This is the best video from the Deep Shadows and Brilliant Highlights era. It starts off as a simple performance clip with plenty of sexy Ville to look at. As the band keeps performing, the lights and equipment around them begin to freak out and emit a  blinding light, including Ville’s mic. It seems the spirit of a (dead?) lover is the cause of this as we see for a brief second. By the end, her apparition appears next to Ville who just keeps on singing. Directed by John Hillcoat, the video is pleasing to watch. Not a lot happens, but the light tricks and Ville’s cool illuminated mic makes it stand out from typical performance clips. Also, this is when Ville cemented his go-to look: long stringy hair, thick eye makeup, silver bands, and the “Your pretty face is going to hell” coat. This is the Ville millions of HIM fans would eventually fall for, myself included.

“And Love Said No” (2004)

The final video directed by Bam Margera feels like a random collage with no theme. The clip is filled with various shots of Ville outside and inside of a church along with random graphics and effects. Some of these shots are beautiful, like Ville singing in the forest or the heartagarm that seemingly appears out of thin air. Other shots look horribly dated and weird, like calligraphy flourishes that weave in between the band or the fading shots and swirls appearing in random places. It seems Margera wanted to go for a notebook feel since the video closes with a book shutting, but he doesn’t pull it off. Again, not a terrible video, but not very satisfying.

“Solitary Man” (2004)

Yet another video directed by Bam Margera. At least it’s an improvement over his previous efforts. Still, it’s nothing too special. It’s primarily a performance video mixed in with recycled footage from Margera’s Haggard movie previously seen in “Heartache Every Moment.” There’s also new footage of a random woman strutting around in her underwear. The video doesn’t do too much but does offer fan service since Ville is singing sans shirt. It’s not a terrible clip, but it’s pretty unremarkable. At least Margera opted to focus on the entire band instead of only extreme close-ups of Ville.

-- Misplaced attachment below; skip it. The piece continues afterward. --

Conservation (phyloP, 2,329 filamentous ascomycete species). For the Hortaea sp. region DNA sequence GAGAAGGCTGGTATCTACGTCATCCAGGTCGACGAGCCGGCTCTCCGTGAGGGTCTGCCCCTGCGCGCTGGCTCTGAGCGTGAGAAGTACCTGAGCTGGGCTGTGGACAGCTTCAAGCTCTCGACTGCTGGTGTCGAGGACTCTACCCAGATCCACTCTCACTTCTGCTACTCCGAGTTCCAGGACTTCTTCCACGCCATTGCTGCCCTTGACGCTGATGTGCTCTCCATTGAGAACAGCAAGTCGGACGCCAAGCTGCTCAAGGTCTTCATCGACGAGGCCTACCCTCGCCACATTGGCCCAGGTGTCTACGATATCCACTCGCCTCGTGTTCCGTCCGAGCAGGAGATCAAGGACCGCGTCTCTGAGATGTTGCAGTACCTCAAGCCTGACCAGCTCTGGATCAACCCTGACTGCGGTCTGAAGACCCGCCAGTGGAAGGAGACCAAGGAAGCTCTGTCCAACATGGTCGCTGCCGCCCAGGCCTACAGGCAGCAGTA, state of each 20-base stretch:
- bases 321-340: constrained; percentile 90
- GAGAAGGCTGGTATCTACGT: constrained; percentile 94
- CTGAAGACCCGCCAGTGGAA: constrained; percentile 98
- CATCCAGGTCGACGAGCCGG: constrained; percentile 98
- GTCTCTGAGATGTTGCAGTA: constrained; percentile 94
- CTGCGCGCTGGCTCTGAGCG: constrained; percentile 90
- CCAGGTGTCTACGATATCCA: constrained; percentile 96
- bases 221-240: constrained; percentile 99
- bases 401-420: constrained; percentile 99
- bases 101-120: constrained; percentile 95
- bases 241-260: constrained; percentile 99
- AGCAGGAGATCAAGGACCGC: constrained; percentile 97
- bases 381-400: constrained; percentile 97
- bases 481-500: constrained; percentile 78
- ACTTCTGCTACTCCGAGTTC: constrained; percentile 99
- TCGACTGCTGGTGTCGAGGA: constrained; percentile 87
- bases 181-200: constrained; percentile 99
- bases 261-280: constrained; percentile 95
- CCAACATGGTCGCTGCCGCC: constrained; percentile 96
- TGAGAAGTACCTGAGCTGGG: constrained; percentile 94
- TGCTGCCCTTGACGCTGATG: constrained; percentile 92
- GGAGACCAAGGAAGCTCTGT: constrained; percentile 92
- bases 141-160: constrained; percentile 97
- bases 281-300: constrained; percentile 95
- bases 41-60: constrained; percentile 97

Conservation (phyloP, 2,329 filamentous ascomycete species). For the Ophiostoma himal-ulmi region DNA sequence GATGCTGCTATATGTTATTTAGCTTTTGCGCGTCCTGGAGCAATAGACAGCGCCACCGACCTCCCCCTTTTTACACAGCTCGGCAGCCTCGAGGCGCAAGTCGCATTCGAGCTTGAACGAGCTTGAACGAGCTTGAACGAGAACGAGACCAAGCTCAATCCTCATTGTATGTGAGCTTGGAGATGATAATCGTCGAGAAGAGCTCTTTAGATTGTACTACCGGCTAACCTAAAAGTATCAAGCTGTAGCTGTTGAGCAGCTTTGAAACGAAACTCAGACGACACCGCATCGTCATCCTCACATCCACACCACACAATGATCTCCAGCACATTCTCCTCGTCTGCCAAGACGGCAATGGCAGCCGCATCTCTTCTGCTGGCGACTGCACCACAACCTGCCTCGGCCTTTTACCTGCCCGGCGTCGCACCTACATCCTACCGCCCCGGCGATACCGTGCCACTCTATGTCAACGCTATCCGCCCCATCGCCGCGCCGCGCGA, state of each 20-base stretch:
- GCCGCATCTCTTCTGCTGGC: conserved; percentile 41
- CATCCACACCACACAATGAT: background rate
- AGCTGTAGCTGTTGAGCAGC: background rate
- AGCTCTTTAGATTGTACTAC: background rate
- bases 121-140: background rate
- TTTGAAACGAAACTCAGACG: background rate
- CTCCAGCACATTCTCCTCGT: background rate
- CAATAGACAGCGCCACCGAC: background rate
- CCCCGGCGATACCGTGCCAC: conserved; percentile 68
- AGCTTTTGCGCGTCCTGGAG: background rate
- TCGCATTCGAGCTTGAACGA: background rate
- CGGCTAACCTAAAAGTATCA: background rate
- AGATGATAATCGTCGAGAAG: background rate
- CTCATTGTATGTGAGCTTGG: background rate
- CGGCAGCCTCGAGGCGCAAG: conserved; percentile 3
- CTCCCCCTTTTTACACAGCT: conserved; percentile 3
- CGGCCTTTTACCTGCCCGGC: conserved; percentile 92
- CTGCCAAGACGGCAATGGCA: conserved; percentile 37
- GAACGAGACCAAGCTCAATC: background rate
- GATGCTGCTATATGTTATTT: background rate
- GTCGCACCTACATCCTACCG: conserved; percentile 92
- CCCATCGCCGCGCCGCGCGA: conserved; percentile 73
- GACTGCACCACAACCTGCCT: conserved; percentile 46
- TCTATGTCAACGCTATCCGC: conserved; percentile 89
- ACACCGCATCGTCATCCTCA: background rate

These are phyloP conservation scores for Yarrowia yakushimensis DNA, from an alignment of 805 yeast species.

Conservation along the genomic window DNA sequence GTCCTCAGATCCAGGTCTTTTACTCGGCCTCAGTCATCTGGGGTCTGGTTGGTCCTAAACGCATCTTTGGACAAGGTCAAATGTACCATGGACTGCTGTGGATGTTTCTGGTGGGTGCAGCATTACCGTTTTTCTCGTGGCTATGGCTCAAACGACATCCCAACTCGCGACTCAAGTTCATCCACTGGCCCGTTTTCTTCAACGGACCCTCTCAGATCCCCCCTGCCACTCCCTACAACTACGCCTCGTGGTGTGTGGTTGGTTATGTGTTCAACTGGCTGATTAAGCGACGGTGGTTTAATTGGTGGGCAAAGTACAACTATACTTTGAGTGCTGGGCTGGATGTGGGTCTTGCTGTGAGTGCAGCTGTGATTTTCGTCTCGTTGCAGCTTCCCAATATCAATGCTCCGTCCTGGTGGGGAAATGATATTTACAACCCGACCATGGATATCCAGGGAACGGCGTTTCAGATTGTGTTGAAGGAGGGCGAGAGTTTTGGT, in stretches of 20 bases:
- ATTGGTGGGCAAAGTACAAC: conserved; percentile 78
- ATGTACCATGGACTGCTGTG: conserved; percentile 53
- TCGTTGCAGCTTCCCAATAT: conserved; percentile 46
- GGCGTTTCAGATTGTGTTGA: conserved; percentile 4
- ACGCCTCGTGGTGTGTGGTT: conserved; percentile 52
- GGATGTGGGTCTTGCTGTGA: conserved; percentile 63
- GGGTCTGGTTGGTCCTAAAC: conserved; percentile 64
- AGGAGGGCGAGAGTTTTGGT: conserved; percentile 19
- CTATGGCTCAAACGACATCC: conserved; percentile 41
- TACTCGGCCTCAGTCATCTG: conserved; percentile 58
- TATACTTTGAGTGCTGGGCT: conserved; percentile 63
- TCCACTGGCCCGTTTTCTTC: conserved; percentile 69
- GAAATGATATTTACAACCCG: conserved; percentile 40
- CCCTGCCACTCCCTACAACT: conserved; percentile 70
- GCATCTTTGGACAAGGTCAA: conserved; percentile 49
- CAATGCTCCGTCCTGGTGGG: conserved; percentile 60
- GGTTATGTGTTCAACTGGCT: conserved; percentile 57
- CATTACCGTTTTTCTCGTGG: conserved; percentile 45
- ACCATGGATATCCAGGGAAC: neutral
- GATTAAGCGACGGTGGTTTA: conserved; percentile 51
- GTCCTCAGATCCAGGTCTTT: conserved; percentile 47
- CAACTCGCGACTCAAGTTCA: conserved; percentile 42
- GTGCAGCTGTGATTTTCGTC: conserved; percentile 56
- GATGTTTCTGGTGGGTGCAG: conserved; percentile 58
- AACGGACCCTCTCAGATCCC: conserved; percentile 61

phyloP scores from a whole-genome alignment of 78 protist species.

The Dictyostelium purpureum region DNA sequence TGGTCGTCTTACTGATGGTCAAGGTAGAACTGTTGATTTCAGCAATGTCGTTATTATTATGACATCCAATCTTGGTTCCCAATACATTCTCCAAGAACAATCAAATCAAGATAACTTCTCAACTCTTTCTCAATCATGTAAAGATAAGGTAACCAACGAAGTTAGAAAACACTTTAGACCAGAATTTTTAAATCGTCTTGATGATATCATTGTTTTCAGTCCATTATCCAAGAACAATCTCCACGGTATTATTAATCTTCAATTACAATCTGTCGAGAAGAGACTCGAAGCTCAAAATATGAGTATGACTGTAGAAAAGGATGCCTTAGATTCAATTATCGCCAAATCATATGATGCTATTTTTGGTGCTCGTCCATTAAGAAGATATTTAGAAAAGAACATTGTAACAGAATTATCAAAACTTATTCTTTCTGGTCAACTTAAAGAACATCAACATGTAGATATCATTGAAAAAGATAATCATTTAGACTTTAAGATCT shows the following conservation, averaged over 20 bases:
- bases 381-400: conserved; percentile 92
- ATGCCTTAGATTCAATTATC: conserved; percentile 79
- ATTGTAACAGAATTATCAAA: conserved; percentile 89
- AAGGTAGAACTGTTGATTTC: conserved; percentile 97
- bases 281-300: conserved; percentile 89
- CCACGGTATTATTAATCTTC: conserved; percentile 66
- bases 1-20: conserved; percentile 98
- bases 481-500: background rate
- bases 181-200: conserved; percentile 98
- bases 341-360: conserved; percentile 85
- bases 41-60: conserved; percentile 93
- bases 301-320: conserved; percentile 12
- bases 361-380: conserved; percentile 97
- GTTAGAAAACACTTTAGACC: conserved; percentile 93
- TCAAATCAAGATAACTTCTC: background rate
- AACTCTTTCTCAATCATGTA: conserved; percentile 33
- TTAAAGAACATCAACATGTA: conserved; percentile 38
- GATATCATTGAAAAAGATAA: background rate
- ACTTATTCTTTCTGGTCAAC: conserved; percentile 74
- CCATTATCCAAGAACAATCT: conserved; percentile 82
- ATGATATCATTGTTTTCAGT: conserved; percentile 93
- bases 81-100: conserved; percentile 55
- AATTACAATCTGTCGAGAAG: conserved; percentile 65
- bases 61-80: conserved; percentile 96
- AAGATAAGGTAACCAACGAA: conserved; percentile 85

“Heartache Every Moment” (2001)

This is your standard live performance video. It shows various clips of the band in concert mainly focusing on Ville Valo with some occasional shots of the crowd. Multiple clips playing at the same time along with a run through of all of the band’s symbols try to shake things up, but it’s still a vanilla video. Skater and Ville Valo wannabe Bam Margera directed a second version which features a different live performance from the band mixed with clips from his Haggard movie. It’s slightly more entertaining because you’re watching a condensed episode of Viva La Bam. Anyone else think Margera’s love of HIM was a bit weird? He even names himself Valo in the movie. Better watch out, Ville. You could have a Single White Female situation on your hands.

“Close to the Flame” (2002)

Yes, it’s another boring live performance clip. HIM “performs” the song in a darkened venue with a funnel of smoke streaming out of Ville’s mouth. Throw in some customary shots of the band on stage and that’s the whole video. To make it even worse it doesn’t even feature a live version of the song. It’s just the studio version pumped out over footage of a live performance. If the video was actually them playing the song in concert, it had a chance to be more interesting. As it is, it’s just boring especially since the band doesn’t do much on stage.

There are only a few more videos left to cover. Come back next month for the third and final part of Rank the Videos when we look at HIM’s videos from 2005 – 2013.